Experience for younger players amid COVID-19 issues a silver lining for Louisville defense
For the first time since the Notre Dame game on Oct. 17, Louisville defensive coordinator Bryan Brown will have most of his squad at his disposal.
Louisville, which has been hampered by COVID-19-related issues and injuries on defense, is close to full strength entering Friday’s game against Syracuse. And the Cardinals are happy — and relieved — about it.
The day all players returned to practice was an exciting one, Brown said, on Tuesday.
"You got guys like TP (Tabarius Peterson) and Yaya (Diaby), they haven’t done anything for awhile, so those guys were really amped up the last two days,” Brown said. “It’s really good to get some fresh blood and fresh legs out there and they bring a little bit of juice, too. … It’s been awesome.”
While Louisville would rather play at full strength every game than without eight players and four starters like it did against Virginia Tech, there was a slight benefit for the Cardinals.
So often, Louisville’s coaching staff has discussed trying to get younger players experience in games, but they have to be careful when and where to play them. The last few weeks, the Cardinals had no choice but to throw a lot of their inexperienced guys in the ring.
Cornerback Greedy Vance has seen increased playing time, along with linebacker KJ Cloyd, defensive linemen Ja’Darien Boykin, Dezmond Tell and outside linebacker Kameron Wilson receiving meaningful minutes. Robert Hicks, a junior who has been a backup at linebacker, played defensive end against Virginia at times.
"That helps them a lot to understand they have some confidence and know that we have confidence in them as well to do their job,” Brown said. “It was vital we were able to get them a good amount of reps this year because they don’t lose a year.”
When COVID-19 hit the Louisville program just three weeks ago, Louisville was taken by surprise and had to play Virginia Tech on the fly. With a week to game plan for Virginia, then an extra week after the pause in activities, Louisville was able to prepare some of its younger players for big moments.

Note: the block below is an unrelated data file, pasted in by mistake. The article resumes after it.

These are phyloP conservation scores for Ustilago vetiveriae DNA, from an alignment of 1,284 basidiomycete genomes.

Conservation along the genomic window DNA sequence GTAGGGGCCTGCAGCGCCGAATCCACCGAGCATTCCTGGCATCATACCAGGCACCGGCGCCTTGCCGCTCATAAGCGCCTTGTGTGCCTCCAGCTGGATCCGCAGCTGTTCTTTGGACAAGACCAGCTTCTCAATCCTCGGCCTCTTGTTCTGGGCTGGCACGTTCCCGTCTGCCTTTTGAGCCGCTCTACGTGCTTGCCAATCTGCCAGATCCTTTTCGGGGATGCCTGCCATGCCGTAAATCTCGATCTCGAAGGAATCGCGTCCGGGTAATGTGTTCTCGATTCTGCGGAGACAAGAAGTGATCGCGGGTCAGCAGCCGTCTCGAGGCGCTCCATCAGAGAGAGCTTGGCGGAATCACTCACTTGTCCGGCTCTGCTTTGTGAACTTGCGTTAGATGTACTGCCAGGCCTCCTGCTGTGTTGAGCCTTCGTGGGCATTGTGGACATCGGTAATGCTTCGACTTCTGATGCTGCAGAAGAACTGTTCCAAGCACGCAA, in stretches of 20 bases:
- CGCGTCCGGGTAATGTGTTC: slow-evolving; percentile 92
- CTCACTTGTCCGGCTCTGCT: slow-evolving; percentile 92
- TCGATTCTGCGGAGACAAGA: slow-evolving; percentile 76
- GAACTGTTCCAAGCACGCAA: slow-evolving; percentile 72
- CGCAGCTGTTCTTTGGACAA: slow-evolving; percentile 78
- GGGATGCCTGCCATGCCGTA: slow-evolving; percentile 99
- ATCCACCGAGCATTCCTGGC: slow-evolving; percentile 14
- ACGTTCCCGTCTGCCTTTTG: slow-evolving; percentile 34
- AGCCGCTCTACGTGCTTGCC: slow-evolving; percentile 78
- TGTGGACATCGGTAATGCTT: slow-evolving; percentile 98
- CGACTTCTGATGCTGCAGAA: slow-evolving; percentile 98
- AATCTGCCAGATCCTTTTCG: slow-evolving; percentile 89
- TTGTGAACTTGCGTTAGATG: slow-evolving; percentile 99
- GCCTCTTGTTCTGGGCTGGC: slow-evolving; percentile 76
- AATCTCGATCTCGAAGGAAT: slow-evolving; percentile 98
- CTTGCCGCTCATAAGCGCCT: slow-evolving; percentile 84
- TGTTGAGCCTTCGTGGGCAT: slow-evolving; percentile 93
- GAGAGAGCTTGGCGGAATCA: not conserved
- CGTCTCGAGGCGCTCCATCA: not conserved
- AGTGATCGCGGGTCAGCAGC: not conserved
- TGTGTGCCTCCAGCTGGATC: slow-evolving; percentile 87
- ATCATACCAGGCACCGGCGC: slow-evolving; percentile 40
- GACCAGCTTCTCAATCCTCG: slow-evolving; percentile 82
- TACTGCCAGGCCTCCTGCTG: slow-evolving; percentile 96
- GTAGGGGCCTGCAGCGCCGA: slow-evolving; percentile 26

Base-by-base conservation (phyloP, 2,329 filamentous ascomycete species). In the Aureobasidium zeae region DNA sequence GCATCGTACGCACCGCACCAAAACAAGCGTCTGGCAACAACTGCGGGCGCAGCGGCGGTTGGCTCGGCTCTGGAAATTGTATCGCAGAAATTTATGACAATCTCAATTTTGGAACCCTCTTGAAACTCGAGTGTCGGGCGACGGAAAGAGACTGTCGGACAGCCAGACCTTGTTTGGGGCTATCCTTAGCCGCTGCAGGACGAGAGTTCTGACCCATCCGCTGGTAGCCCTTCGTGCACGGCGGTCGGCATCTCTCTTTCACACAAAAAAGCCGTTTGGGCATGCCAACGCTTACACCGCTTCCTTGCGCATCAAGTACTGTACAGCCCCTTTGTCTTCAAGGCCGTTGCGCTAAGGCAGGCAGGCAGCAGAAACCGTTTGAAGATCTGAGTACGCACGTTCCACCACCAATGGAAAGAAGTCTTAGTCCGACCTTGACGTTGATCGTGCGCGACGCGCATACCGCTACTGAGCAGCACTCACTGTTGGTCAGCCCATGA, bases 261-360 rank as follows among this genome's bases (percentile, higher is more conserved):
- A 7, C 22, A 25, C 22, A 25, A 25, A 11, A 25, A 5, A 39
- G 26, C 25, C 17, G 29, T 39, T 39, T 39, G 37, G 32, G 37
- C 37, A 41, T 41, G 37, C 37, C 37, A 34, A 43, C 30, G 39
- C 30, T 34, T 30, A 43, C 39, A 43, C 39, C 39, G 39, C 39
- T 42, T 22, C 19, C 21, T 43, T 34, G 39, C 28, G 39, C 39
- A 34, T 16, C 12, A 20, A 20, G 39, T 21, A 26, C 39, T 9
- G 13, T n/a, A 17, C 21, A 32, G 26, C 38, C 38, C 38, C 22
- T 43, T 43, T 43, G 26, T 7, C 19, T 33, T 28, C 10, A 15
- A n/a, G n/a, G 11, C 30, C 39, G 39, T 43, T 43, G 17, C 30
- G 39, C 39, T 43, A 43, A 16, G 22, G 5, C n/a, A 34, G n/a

Players like walk-on defensive lineman Mason Reiger, who hadn’t played a snap this year and probably didn’t expect to play this season, was thrust into action, and both he and the team benefited from it.
"At the start of the season, we probably weren’t going to play Reiger. You wouldn’t think he’d play this year. He’s a walk-on true freshman,” head coach Scott Satterfield said. “The next thing you know, you see him in a game against Virginia down the line this year.”
Brown liked what he saw from some of the younger players who had to step into bigger roles or older yet inexperienced players, like Hicks, who had to play new positions.
Hicks has been someone who Louisville liked even dating back into fall camp. He’s played sparingly at inside linebacker this year when Dorian Etheridge needed a break, but he had to learn both positions against the Cavaliers.
"That’s tough on a kid’s mind to know two positions, but he did that,” Brown said.
Louisville is just 2-6 entering Friday’s game against Syracuse. It is not playing for an ACC Championship berth, though there is a chance at a bowl game, but in many ways, the future is where many outside the program are looking.
And while it’s never good to play without key players, Louisville had a chance to build its future with so many out. Every player will keep his eligibility into next year so there’s no reason to sit anyone, and Louisville expects the 2021 recruiting class to help drastically, especially on the defensive side of the ball.
Though Louisville lost its last two games while short-handed, Brown said he believes the future is bright for a defense that is now ranked No. 52 in total defense after finishing No. 102 last year.
"You think about the future of this defense from where we’ve come from, I think it’s really promising that we continue to strive to get better,” Brown said.